You can find more on my work here immediately below, as well as in the section Eugenics, Disability, & P4C. I have recently started the group Philosophical Engagement in Public Life (PEiPL) in Melbourne, and anyone interested in the scope and activity of the group should get in touch with me. Developing it will be the focus of my attention for 2019.

Recent Stuff

  • in press, “Preface: Eugenics and its Study”, in Frank W. Stahnisch and Erna Kurbegović (eds.), Exploring the Relationship of Eugenics and Psychiatry: Canadian and Trans-Atlantic Perspectives 1905 – 1972. Athabasca University Press. Completed April 2015, updated December 2018, 2500 words.Link

  • in press, “Dehumanization, Disability, and Eugenics”, for the Routledge Handbook of Dehumanization edited by Maria Kronfeldner. Final submitted version, January 2020; 8000 words. Link

  • 2020, “Rethinking Incest Avoidance: Beyond the Disciplinary Groove of Culture-First Views”, Biological Theory. 10 000 words. To appear in a special issue, “Rethinking the Evolution of Kinship”. Link

  • 2019, “Eugenics Undefended”, Monash Bioethics Reviews. First online, 19 July, 2019: Link

  • 2019, “Review of Agents and Goals in Evolution”, Notre Dame Philosophical Reviews, in press. Link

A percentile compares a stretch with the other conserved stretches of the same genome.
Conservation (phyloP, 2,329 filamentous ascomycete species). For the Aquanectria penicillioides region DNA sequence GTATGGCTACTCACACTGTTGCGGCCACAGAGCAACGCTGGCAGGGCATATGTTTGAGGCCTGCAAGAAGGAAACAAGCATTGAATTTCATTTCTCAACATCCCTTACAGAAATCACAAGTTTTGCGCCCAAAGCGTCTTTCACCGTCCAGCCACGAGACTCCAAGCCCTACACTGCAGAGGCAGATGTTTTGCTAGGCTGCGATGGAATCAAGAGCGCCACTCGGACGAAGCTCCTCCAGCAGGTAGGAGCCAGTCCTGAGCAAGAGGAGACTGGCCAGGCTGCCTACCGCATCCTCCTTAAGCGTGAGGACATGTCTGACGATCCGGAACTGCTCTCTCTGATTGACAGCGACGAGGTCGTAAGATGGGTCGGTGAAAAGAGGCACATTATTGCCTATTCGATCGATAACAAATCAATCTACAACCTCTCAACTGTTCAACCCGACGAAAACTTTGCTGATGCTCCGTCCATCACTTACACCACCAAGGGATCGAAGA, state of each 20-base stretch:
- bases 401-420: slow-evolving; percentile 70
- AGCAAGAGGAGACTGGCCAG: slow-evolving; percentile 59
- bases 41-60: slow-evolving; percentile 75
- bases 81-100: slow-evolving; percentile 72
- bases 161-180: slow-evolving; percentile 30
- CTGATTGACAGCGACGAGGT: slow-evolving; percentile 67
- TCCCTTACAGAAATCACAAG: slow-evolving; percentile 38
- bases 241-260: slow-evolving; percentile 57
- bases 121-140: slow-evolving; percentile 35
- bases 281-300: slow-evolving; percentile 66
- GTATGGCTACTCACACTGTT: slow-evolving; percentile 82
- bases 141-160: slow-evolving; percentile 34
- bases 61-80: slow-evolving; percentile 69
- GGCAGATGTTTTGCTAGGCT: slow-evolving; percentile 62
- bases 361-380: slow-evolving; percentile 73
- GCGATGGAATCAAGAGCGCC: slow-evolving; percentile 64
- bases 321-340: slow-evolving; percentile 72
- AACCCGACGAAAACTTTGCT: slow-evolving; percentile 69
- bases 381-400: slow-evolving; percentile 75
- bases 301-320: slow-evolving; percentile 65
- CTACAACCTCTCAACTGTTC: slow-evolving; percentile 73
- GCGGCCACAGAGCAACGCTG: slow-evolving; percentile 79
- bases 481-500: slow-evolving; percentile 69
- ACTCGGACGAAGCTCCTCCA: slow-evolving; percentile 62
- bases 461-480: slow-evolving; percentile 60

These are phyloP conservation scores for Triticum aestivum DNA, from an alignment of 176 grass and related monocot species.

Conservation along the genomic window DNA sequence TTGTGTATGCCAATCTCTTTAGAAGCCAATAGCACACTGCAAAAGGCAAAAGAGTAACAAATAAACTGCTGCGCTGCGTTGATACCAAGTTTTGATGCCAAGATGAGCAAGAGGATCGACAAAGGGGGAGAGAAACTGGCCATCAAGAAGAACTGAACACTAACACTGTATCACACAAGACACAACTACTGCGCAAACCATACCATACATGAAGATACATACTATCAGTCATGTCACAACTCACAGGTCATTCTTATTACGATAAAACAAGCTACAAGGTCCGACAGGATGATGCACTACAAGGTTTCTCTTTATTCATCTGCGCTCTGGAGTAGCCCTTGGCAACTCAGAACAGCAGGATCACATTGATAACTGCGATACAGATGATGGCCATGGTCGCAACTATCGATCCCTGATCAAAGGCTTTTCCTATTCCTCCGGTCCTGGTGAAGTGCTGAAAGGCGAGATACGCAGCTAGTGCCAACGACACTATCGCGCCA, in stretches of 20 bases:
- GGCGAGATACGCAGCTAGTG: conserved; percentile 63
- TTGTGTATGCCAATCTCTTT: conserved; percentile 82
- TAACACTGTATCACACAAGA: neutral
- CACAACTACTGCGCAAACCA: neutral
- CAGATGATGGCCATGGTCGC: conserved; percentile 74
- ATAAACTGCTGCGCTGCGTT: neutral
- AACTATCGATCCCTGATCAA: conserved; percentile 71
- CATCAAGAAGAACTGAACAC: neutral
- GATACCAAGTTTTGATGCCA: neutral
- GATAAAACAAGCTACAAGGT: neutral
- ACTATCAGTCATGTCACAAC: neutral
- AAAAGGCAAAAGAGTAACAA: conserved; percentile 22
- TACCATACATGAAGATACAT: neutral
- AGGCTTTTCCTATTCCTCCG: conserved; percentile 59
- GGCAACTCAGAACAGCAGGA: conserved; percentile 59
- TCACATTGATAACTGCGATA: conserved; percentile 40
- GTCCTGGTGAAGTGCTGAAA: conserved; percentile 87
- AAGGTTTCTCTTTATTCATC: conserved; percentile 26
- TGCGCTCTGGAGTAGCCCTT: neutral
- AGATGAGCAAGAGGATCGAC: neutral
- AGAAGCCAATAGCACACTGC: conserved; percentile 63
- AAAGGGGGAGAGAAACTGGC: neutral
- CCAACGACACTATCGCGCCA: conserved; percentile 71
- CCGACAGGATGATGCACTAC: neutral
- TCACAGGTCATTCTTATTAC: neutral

• 2019, “Incest, Incest Avoidance, and Attachment: Revisiting the Westermarck Effect”, Philosophy of Science. 86 (July 2019) pp. 391–411. Link

  • 2019, (with Matthew J. Barker) “Biological Individuals”, Stanford Encyclopedia of Philosophy. This is a revised version of “Biological Notion of Individual”. Link

  • 2018, “Eugenic Thinking”, precis of The Eugenic Mind Project, for multiauthor book review (with discussions by Catherine Kendig and Alan Love), Philosophy, Theory, and Practice in Biology. Link, PDF

  • 2018, "Well-Being, Disability, and Choosing Children" Mind (coauthor: Matthew J. Barker), Here

  • 2018, The Eugenic Mind Project. Cambridge, MA: MIT Press. Here is the finalized table of contents and the first chapter.

  • 2017, "Contemporary Forms of Eugenics", eLS Wiley Online Library. Link

  • 2017, "Collective Intentionality in Non-human Animals", in Marija Jankovic and Kirk Ludwig (eds), Routledge Handbook on Collective Intentionality. Routledge: New York, pp.420-432. Link